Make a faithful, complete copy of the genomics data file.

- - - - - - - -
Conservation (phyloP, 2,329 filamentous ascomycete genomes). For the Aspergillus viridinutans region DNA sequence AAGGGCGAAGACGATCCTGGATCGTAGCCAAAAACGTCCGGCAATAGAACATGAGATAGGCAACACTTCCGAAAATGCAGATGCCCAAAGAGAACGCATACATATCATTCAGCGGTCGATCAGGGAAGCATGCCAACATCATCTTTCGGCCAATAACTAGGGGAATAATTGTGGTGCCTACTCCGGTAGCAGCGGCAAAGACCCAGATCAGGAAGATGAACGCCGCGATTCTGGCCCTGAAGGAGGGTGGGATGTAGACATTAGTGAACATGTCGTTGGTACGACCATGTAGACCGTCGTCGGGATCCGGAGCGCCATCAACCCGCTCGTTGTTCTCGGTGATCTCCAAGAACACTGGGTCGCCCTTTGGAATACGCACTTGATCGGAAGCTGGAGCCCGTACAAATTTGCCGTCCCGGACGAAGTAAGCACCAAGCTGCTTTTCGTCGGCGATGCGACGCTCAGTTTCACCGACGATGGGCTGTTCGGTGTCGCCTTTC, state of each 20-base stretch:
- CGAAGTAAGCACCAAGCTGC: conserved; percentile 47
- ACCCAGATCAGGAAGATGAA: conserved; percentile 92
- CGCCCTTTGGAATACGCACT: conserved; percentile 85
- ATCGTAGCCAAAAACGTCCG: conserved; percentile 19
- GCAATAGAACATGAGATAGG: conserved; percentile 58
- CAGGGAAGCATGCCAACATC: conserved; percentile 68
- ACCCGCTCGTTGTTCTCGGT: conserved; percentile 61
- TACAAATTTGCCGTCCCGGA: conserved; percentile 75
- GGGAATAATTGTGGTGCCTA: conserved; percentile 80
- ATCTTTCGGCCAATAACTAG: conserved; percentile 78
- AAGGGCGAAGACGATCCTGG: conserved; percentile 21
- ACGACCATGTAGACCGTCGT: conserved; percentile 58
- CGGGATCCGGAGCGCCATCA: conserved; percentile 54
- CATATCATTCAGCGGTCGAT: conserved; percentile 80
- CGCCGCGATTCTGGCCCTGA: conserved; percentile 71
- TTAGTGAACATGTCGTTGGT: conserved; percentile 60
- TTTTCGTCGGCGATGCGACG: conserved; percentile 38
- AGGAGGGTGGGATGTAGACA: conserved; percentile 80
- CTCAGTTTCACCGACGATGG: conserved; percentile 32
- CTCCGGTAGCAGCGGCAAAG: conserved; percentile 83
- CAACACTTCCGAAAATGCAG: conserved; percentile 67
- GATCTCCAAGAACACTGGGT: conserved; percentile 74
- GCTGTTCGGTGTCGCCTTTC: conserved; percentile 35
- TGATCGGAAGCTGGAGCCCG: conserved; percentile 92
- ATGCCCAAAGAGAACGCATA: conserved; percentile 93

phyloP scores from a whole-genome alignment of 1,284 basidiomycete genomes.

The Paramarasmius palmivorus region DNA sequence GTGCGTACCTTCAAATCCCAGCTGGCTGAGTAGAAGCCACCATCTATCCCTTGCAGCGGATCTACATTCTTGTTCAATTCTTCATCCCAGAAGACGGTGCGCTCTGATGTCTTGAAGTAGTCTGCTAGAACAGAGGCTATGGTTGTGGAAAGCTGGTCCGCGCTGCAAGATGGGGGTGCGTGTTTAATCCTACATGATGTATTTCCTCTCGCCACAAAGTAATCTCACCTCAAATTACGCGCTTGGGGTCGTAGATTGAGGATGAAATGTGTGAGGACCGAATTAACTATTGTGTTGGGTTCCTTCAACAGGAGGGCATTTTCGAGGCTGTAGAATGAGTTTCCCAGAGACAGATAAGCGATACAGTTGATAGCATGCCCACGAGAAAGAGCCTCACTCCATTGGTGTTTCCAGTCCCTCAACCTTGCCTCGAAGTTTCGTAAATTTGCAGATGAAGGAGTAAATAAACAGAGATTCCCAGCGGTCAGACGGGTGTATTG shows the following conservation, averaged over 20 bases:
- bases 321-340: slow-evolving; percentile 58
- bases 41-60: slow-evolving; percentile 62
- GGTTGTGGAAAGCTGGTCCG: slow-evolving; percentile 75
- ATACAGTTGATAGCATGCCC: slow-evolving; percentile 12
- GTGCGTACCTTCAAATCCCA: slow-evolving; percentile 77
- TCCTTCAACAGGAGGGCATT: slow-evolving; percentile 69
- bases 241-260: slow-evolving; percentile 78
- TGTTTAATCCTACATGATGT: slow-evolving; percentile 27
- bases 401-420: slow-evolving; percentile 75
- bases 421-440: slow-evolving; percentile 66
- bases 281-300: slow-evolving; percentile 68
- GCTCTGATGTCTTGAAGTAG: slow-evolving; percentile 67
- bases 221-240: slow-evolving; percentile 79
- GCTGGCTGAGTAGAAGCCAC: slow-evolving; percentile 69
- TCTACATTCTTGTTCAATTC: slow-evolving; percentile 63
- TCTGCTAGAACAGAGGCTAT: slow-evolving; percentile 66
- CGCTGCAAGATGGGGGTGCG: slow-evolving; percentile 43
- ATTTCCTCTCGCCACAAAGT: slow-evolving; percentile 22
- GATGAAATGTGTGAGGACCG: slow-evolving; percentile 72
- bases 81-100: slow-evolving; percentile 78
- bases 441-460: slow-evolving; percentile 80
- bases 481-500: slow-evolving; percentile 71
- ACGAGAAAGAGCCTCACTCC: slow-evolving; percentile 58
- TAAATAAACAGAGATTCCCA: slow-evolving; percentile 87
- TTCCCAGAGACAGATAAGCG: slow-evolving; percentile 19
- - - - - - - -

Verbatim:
Conservation (phyloP, 2,329 filamentous ascomycete genomes). For the Aspergillus viridinutans region DNA sequence AAGGGCGAAGACGATCCTGGATCGTAGCCAAAAACGTCCGGCAATAGAACATGAGATAGGCAACACTTCCGAAAATGCAGATGCCCAAAGAGAACGCATACATATCATTCAGCGGTCGATCAGGGAAGCATGCCAACATCATCTTTCGGCCAATAACTAGGGGAATAATTGTGGTGCCTACTCCGGTAGCAGCGGCAAAGACCCAGATCAGGAAGATGAACGCCGCGATTCTGGCCCTGAAGGAGGGTGGGATGTAGACATTAGTGAACATGTCGTTGGTACGACCATGTAGACCGTCGTCGGGATCCGGAGCGCCATCAACCCGCTCGTTGTTCTCGGTGATCTCCAAGAACACTGGGTCGCCCTTTGGAATACGCACTTGATCGGAAGCTGGAGCCCGTACAAATTTGCCGTCCCGGACGAAGTAAGCACCAAGCTGCTTTTCGTCGGCGATGCGACGCTCAGTTTCACCGACGATGGGCTGTTCGGTGTCGCCTTTC, state of each 20-base stretch:
- CGAAGTAAGCACCAAGCTGC: conserved; percentile 47
- ACCCAGATCAGGAAGATGAA: conserved; percentile 92
- CGCCCTTTGGAATACGCACT: conserved; percentile 85
- ATCGTAGCCAAAAACGTCCG: conserved; percentile 19
- GCAATAGAACATGAGATAGG: conserved; percentile 58
- CAGGGAAGCATGCCAACATC: conserved; percentile 68
- ACCCGCTCGTTGTTCTCGGT: conserved; percentile 61
- TACAAATTTGCCGTCCCGGA: conserved; percentile 75
- GGGAATAATTGTGGTGCCTA: conserved; percentile 80
- ATCTTTCGGCCAATAACTAG: conserved; percentile 78
- AAGGGCGAAGACGATCCTGG: conserved; percentile 21
- ACGACCATGTAGACCGTCGT: conserved; percentile 58
- CGGGATCCGGAGCGCCATCA: conserved; percentile 54
- CATATCATTCAGCGGTCGAT: conserved; percentile 80
- CGCCGCGATTCTGGCCCTGA: conserved; percentile 71
- TTAGTGAACATGTCGTTGGT: conserved; percentile 60
- TTTTCGTCGGCGATGCGACG: conserved; percentile 38
- AGGAGGGTGGGATGTAGACA: conserved; percentile 80
- CTCAGTTTCACCGACGATGG: conserved; percentile 32
- CTCCGGTAGCAGCGGCAAAG: conserved; percentile 83
- CAACACTTCCGAAAATGCAG: conserved; percentile 67
- GATCTCCAAGAACACTGGGT: conserved; percentile 74
- GCTGTTCGGTGTCGCCTTTC: conserved; percentile 35
- TGATCGGAAGCTGGAGCCCG: conserved; percentile 92
- ATGCCCAAAGAGAACGCATA: conserved; percentile 93

phyloP scores from a whole-genome alignment of 1,284 basidiomycete genomes.

The Paramarasmius palmivorus region DNA sequence GTGCGTACCTTCAAATCCCAGCTGGCTGAGTAGAAGCCACCATCTATCCCTTGCAGCGGATCTACATTCTTGTTCAATTCTTCATCCCAGAAGACGGTGCGCTCTGATGTCTTGAAGTAGTCTGCTAGAACAGAGGCTATGGTTGTGGAAAGCTGGTCCGCGCTGCAAGATGGGGGTGCGTGTTTAATCCTACATGATGTATTTCCTCTCGCCACAAAGTAATCTCACCTCAAATTACGCGCTTGGGGTCGTAGATTGAGGATGAAATGTGTGAGGACCGAATTAACTATTGTGTTGGGTTCCTTCAACAGGAGGGCATTTTCGAGGCTGTAGAATGAGTTTCCCAGAGACAGATAAGCGATACAGTTGATAGCATGCCCACGAGAAAGAGCCTCACTCCATTGGTGTTTCCAGTCCCTCAACCTTGCCTCGAAGTTTCGTAAATTTGCAGATGAAGGAGTAAATAAACAGAGATTCCCAGCGGTCAGACGGGTGTATTG shows the following conservation, averaged over 20 bases:
- bases 321-340: slow-evolving; percentile 58
- bases 41-60: slow-evolving; percentile 62
- GGTTGTGGAAAGCTGGTCCG: slow-evolving; percentile 75
- ATACAGTTGATAGCATGCCC: slow-evolving; percentile 12
- GTGCGTACCTTCAAATCCCA: slow-evolving; percentile 77
- TCCTTCAACAGGAGGGCATT: slow-evolving; percentile 69
- bases 241-260: slow-evolving; percentile 78
- TGTTTAATCCTACATGATGT: slow-evolving; percentile 27
- bases 401-420: slow-evolving; percentile 75
- bases 421-440: slow-evolving; percentile 66
- bases 281-300: slow-evolving; percentile 68
- GCTCTGATGTCTTGAAGTAG: slow-evolving; percentile 67
- bases 221-240: slow-evolving; percentile 79
- GCTGGCTGAGTAGAAGCCAC: slow-evolving; percentile 69
- TCTACATTCTTGTTCAATTC: slow-evolving; percentile 63
- TCTGCTAGAACAGAGGCTAT: slow-evolving; percentile 66
- CGCTGCAAGATGGGGGTGCG: slow-evolving; percentile 43
- ATTTCCTCTCGCCACAAAGT: slow-evolving; percentile 22
- GATGAAATGTGTGAGGACCG: slow-evolving; percentile 72
- bases 81-100: slow-evolving; percentile 78
- bases 441-460: slow-evolving; percentile 80
- bases 481-500: slow-evolving; percentile 71
- ACGAGAAAGAGCCTCACTCC: slow-evolving; percentile 58
- TAAATAAACAGAGATTCCCA: slow-evolving; percentile 87
- TTCCCAGAGACAGATAAGCG: slow-evolving; percentile 19